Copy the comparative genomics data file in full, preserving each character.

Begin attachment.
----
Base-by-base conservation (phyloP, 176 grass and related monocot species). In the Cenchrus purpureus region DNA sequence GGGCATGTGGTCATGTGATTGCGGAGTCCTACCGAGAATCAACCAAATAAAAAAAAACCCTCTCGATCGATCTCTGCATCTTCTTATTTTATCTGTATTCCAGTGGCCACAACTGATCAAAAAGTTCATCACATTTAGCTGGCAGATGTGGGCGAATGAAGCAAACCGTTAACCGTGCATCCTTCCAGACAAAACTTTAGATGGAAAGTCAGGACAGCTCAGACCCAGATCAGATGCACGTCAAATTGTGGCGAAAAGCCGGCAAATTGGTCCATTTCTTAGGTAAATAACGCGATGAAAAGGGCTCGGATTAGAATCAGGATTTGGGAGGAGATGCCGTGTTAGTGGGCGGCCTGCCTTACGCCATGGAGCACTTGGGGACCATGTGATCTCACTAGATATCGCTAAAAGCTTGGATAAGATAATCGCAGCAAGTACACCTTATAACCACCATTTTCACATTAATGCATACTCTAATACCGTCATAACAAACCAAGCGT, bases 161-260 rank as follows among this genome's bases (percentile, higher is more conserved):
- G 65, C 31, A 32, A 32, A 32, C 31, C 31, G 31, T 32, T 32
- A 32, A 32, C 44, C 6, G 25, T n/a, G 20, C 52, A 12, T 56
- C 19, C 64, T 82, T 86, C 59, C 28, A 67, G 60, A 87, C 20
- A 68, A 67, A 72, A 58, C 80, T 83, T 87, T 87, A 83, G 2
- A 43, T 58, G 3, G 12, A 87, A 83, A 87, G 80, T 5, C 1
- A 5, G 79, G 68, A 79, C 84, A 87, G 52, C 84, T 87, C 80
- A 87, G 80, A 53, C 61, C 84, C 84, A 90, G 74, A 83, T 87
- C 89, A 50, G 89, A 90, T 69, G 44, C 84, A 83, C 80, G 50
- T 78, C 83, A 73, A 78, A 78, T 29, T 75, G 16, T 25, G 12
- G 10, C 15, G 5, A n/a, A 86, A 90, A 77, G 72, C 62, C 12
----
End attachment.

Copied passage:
Base-by-base conservation (phyloP, 176 grass and related monocot species). In the Cenchrus purpureus region DNA sequence GGGCATGTGGTCATGTGATTGCGGAGTCCTACCGAGAATCAACCAAATAAAAAAAAACCCTCTCGATCGATCTCTGCATCTTCTTATTTTATCTGTATTCCAGTGGCCACAACTGATCAAAAAGTTCATCACATTTAGCTGGCAGATGTGGGCGAATGAAGCAAACCGTTAACCGTGCATCCTTCCAGACAAAACTTTAGATGGAAAGTCAGGACAGCTCAGACCCAGATCAGATGCACGTCAAATTGTGGCGAAAAGCCGGCAAATTGGTCCATTTCTTAGGTAAATAACGCGATGAAAAGGGCTCGGATTAGAATCAGGATTTGGGAGGAGATGCCGTGTTAGTGGGCGGCCTGCCTTACGCCATGGAGCACTTGGGGACCATGTGATCTCACTAGATATCGCTAAAAGCTTGGATAAGATAATCGCAGCAAGTACACCTTATAACCACCATTTTCACATTAATGCATACTCTAATACCGTCATAACAAACCAAGCGT, bases 161-260 rank as follows among this genome's bases (percentile, higher is more conserved):
- G 65, C 31, A 32, A 32, A 32, C 31, C 31, G 31, T 32, T 32
- A 32, A 32, C 44, C 6, G 25, T n/a, G 20, C 52, A 12, T 56
- C 19, C 64, T 82, T 86, C 59, C 28, A 67, G 60, A 87, C 20
- A 68, A 67, A 72, A 58, C 80, T 83, T 87, T 87, A 83, G 2
- A 43, T 58, G 3, G 12, A 87, A 83, A 87, G 80, T 5, C 1
- A 5, G 79, G 68, A 79, C 84, A 87, G 52, C 84, T 87, C 80
- A 87, G 80, A 53, C 61, C 84, C 84, A 90, G 74, A 83, T 87
- C 89, A 50, G 89, A 90, T 69, G 44, C 84, A 83, C 80, G 50
- T 78, C 83, A 73, A 78, A 78, T 29, T 75, G 16, T 25, G 12
- G 10, C 15, G 5, A n/a, A 86, A 90, A 77, G 72, C 62, C 12